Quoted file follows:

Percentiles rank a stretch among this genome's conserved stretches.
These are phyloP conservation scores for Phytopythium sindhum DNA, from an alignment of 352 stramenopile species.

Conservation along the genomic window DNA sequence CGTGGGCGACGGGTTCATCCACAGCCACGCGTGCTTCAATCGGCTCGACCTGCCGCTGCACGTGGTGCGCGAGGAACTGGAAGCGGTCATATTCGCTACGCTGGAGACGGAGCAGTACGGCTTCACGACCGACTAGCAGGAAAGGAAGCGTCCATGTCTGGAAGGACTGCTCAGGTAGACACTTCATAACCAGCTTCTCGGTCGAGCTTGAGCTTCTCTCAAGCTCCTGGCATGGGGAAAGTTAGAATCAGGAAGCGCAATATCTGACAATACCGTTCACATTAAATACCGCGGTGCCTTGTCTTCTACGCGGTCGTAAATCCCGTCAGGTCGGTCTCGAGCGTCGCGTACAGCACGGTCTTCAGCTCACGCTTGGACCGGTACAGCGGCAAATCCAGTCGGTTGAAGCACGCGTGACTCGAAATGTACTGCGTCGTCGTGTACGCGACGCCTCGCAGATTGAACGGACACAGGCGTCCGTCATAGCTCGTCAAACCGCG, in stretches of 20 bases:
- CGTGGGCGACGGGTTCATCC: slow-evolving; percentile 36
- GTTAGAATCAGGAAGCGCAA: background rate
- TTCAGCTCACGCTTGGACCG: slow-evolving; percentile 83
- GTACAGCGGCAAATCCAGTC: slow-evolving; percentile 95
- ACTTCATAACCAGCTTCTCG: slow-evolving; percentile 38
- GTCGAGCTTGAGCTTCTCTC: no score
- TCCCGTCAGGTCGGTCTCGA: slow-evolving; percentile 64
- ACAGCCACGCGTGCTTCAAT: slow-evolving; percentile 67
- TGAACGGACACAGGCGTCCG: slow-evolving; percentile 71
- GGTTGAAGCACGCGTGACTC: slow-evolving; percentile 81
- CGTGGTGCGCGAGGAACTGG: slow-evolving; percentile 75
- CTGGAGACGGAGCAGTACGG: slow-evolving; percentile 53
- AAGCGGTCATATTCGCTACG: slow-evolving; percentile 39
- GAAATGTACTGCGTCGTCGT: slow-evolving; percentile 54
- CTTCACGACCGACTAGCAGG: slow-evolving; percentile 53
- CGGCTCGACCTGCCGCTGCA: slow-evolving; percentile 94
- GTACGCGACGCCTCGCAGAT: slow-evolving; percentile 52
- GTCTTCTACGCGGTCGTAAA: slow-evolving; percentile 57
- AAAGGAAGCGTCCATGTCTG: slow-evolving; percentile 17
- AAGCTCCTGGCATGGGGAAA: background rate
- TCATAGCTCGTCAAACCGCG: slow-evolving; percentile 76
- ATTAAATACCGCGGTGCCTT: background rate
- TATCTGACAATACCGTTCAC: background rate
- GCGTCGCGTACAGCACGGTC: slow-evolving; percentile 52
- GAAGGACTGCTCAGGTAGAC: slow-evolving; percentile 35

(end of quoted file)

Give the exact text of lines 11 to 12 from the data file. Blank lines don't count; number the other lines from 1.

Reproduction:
- ACAGCCACGCGTGCTTCAAT: slow-evolving; percentile 67
- TGAACGGACACAGGCGTCCG: slow-evolving; percentile 71